Global energy debate hits home with plans for a gas-fired power plant in Wisconsin

It probably flies over the heads of most people when world leaders gather to chart plans for reducing greenhouse gas emissions. After all, Joe and Jane Citizen aren’t sure what global pacts mean to them where they live. Less reliable energy? Higher energy costs? Or both?

It hits much closer to home when agreements are reached among often-competing entities with the announced goals being enhanced energy reliability, better-managed prices, and a smaller carbon footprint.

That promises to be the long-term result of an agreement between Alliant Energy Corp. and We Energies over construction of a natural gas plant in Beloit. It could serve as a model for reducing Wisconsin’s reliance on coal-fired generation plants.

Alliant wants to build a $700-million, natural gas-fired plant at its existing Riverside Energy Center in Beloit. It would produce about 650-megawatts of electricity once completed and replace about 700 megawatts of “old coal.” That term describes inefficient coal-fired plants that are sources of carbon dioxide, sulfur dioxide, mercury, particulates, and “NOx,” a generic term for nitrous oxide and nitrogen oxide.

The company could have built a $400-million scrubber on its coal-fired plant in Cassville, and rigged similar improvements at other aging plants, but opted for an efficient, gas-fired baseload facility. Five years ago, that choice would have seemed cost-prohibitive. Today, with 100 years of natural gas reserves in the United States alone, it makes economic and environmental sense to diversify.

At first, that wasn’t the view of We Energies. The Milwaukee-based utility told state regulators it preferred to sell Alliant electricity produced at its Port Washington plant, one of its two newest plants. Alliant declined, saying that approach wouldn’t help it to retire old coal plants or save money for customers, given We Energies’ rates.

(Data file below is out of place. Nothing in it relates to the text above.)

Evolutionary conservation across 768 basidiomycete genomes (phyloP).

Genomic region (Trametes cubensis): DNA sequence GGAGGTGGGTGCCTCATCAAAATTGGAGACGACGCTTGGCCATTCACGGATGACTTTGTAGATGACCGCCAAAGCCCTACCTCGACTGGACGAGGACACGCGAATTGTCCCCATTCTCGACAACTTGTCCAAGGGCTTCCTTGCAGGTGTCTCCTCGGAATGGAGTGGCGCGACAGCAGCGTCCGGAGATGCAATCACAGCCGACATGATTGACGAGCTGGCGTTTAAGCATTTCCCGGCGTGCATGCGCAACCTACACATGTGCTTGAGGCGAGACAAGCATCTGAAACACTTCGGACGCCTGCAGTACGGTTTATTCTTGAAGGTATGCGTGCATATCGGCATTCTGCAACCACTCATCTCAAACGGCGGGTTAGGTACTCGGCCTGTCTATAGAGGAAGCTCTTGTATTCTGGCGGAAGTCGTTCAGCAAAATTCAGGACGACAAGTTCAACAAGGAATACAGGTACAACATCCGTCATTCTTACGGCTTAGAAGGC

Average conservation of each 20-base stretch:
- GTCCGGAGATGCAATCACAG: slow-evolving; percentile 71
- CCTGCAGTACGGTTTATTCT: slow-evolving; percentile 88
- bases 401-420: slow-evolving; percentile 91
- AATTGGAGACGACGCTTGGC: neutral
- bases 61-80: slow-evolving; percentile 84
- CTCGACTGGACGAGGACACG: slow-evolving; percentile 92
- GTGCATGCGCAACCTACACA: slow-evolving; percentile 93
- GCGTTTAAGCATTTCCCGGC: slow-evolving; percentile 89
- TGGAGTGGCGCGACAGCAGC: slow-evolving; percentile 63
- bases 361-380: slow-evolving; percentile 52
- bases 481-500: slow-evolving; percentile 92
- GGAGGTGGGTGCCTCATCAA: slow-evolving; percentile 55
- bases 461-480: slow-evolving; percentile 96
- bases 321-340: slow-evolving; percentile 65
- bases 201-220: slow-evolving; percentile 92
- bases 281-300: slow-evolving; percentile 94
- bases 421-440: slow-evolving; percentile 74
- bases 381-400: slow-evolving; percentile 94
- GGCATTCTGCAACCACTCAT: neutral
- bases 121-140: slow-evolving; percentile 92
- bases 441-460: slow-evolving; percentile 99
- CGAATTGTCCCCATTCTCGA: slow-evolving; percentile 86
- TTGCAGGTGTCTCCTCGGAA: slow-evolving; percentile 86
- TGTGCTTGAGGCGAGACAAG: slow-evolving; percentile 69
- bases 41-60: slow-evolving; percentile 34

After no small amount of give-and-take, the result is an agreement that turns We Energies and another Wisconsin utility, Wisconsin Public Service Corp., into partners instead of protagonists. The deal extends not only to plants such as the Beloit facility, but for joint renewable energy projects, as well.



The construction of the Beloit plant stands to help electricity customers across Wisconsin and beyond for several reasons:

  • Natural gas burns cleaner than coal, producing about half the carbon dioxide — a prime greenhouse gas — per energy unit. Critics say natural gas isn’t the “bridge fuel” advocates tout because its use will delay adoption of renewables such as solar and wind. However, solar and wind are still intermittent power producers versus reliable baseload sources.
  • The cost of natural gas has fallen as supplies have increased. Thermal coal is still plentiful and cheap, but natural gas has been creeping in plant-by-plant in recent years, taking away market share from coal producers as the fuel of choice. Plus, is coal really “cheap” once regulatory and environmental costs are calculated?
  • The new Beloit plant is adjacent to competing natural gas lines, which will help to control prices and ensure supply. It’s also at an electricity transmission crossroads that will allow for efficient transmission through Midwestern grids.
  • Natural gas is compatible with renewables such as solar and wind because gas plants take less time to power up or down. When solar or wind is readily available, a gas plant can be ramped down within two hours; the same goes for the “power-up” side when intermittent sources aren’t available.

The construction of the Beloit plant isn’t being driven by President Obama’s Clean Power Plan, which is being contested by many states, Wisconsin included. Nor is it related to the global climate change agreement just announced in Paris. Rather, it’s a response to existing rules regulating “old coal” and market opportunities created by a newly abundant and cleaner source — natural gas.

Wisconsin has historically ranked among the nation’s most coal-dependent states. How Wisconsin diversifies that portfolio over time is critical. A meeting of the Wisconsin Cleantech Network in Madison Jan. 20 will examine choices on the horizon; visit to learn more about that meeting.

Meanwhile, cooperative agreements such as the Beloit plant partnership offer “no-regrets” options that stand to help consumers and the environment.

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